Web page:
The State Archive in Przemysl has its origins as a modern archive, in the year 1874. Being an
autonomous municipal archive of it gathered materials only about the city of Przemysl and only
after the end of World War II (in the year 1951) was it made over into the "Provincial State
Archive of Rzeszow with its seat in Przemysl." Further changes were made in 1975 when the
archive's out-reach territory was enlarged to cover the area of the newly formed Przemysl
The establishment of the "Provincial State Archive of Rzeszow with its seat in Przemysl" precipitated the gathering of the most valuable historical materials from the terrain of the
Rzeszow Province. Later changes in the archival structure in Poland had no influence on collections already established. The majority of archival materials have many gaps in
chronology due to losses during World War II but nevertheless these materials are extremely valuable for research into the history of Southeast Poland and the national minorities living there.
The Lemko territory included, up to 1947, parts of the counties of Gorlice, Jaslo, Krosno, Sanok, Lesko and Nowy Sacz. county government documents from these counties, with the exception of the last one, are preserved in the Przemysl archive. These are the records of the Austrian regime in the counties of Gorlice (1901-1918), Jaslo (1853-1918), Sanok (1873-1918); from inter-war Poland: Gorlice (1918-1939), Jaslo (1918-1939), and Sanok (1918-1939), and from the Nazi occupied Sanok County (Der Kreis Hauptmann-Sanok) from the years 1939-1944.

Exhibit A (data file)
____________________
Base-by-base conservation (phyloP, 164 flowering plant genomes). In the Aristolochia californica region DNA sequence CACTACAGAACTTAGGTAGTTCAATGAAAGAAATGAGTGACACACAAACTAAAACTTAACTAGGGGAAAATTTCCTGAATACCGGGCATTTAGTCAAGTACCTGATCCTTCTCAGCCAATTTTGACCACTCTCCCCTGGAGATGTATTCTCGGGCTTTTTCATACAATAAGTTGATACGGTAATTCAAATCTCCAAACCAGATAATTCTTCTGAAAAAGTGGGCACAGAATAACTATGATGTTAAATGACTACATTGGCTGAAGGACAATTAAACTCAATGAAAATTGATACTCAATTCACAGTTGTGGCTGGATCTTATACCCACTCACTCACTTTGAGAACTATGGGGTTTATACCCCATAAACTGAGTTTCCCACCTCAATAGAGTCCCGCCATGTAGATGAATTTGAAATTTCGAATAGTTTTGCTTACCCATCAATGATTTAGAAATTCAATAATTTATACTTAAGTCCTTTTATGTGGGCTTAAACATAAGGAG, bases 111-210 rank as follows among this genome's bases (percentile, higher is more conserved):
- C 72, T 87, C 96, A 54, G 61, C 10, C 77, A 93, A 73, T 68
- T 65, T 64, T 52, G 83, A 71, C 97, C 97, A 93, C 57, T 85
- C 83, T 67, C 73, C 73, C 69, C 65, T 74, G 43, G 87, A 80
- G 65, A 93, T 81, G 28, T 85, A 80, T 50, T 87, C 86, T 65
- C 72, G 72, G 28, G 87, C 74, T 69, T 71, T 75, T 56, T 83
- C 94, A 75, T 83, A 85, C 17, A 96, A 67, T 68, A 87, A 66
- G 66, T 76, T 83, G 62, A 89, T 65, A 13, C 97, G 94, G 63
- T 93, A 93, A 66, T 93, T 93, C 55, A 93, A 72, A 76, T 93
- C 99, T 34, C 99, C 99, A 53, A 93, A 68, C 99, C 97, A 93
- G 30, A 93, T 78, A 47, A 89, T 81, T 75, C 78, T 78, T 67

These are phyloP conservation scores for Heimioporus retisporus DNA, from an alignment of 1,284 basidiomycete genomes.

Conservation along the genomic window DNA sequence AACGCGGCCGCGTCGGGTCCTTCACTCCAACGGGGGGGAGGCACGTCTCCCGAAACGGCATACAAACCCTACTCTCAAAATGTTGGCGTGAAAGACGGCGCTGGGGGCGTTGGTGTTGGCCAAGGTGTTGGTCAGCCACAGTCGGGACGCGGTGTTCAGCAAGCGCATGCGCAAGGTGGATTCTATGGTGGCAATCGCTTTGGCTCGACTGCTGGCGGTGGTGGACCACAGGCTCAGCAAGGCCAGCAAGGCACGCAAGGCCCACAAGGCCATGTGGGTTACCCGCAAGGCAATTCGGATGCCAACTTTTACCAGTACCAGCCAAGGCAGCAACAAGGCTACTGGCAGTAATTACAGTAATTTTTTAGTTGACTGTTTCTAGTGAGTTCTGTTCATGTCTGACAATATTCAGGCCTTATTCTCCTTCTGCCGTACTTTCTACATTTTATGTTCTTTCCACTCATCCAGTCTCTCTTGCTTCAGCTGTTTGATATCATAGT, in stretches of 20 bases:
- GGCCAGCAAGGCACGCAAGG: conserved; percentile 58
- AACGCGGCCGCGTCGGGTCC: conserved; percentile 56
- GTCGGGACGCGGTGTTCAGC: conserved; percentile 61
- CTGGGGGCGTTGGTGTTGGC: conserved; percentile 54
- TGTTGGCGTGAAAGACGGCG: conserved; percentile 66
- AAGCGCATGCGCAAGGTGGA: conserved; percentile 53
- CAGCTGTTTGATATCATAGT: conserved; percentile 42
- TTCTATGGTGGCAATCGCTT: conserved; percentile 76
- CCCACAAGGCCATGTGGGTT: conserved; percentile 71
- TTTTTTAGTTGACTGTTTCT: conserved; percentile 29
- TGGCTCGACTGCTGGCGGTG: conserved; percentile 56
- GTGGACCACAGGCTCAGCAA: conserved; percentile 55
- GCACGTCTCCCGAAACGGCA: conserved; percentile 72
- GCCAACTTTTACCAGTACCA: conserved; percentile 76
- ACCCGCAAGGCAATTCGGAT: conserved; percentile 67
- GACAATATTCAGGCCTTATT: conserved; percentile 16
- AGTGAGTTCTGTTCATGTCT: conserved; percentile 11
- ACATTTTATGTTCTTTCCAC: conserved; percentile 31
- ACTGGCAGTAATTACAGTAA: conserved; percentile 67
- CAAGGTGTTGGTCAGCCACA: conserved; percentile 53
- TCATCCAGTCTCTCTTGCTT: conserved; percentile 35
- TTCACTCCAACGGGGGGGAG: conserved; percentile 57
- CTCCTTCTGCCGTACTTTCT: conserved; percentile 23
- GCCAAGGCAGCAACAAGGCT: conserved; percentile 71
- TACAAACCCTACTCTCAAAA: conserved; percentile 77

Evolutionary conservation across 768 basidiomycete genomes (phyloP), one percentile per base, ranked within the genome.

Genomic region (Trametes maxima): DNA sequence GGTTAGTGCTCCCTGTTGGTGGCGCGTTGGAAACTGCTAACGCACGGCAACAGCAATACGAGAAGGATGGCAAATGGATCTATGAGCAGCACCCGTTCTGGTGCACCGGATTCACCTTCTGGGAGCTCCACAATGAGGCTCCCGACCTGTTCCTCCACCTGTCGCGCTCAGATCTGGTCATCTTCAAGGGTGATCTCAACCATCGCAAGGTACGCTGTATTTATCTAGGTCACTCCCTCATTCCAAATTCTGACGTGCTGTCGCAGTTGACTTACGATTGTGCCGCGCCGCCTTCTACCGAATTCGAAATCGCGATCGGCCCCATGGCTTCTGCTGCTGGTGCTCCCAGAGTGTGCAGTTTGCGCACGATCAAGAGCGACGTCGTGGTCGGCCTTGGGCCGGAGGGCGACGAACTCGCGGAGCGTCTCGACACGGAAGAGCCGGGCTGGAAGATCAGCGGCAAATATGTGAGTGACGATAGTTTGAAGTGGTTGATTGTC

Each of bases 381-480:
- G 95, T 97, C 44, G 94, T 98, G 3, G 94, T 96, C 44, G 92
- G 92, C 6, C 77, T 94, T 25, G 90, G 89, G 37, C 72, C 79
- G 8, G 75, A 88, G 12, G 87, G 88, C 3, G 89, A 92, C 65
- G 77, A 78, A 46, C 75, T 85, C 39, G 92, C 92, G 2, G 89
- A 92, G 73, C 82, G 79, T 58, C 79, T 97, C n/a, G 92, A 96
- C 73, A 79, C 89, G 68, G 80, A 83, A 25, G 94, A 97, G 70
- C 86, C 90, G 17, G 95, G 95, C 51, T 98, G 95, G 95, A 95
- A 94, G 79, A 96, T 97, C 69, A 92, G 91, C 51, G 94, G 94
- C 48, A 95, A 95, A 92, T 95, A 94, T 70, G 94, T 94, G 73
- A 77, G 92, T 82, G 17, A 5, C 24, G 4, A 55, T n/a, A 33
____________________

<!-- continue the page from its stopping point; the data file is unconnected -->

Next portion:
In the preserved Austrian records there is a lack of mention of the Lemko population. On the other hand the most valuable records which deal with the Lemko question come from the Second Polish republic (1918-1939). The richest materials are those of Sanok county. Here we find information touching upon relations between Ukrainians and Lemkos, activities of the Greek Catholic clergy attempting to Ukrainianize the Lemkos, information about the Kaczkowski" reading rooms and relations with Ukrainian organizations for example the "Prosvita" reading rooms, attempts to establish Lemko economic organizations and counter-moves by similar Ukrainian organizations. We find here too a list of Lemko activists in Sanok County, information about attempts to bring into the elementary schools a Lemko grammar, the relationship of the Apostolic Administration for Lemkovyna to the Old Rus (Starorusin) movement, conversion of Lemko activists to a Ukrainophil position, questions revolving around Lemko publications, etc.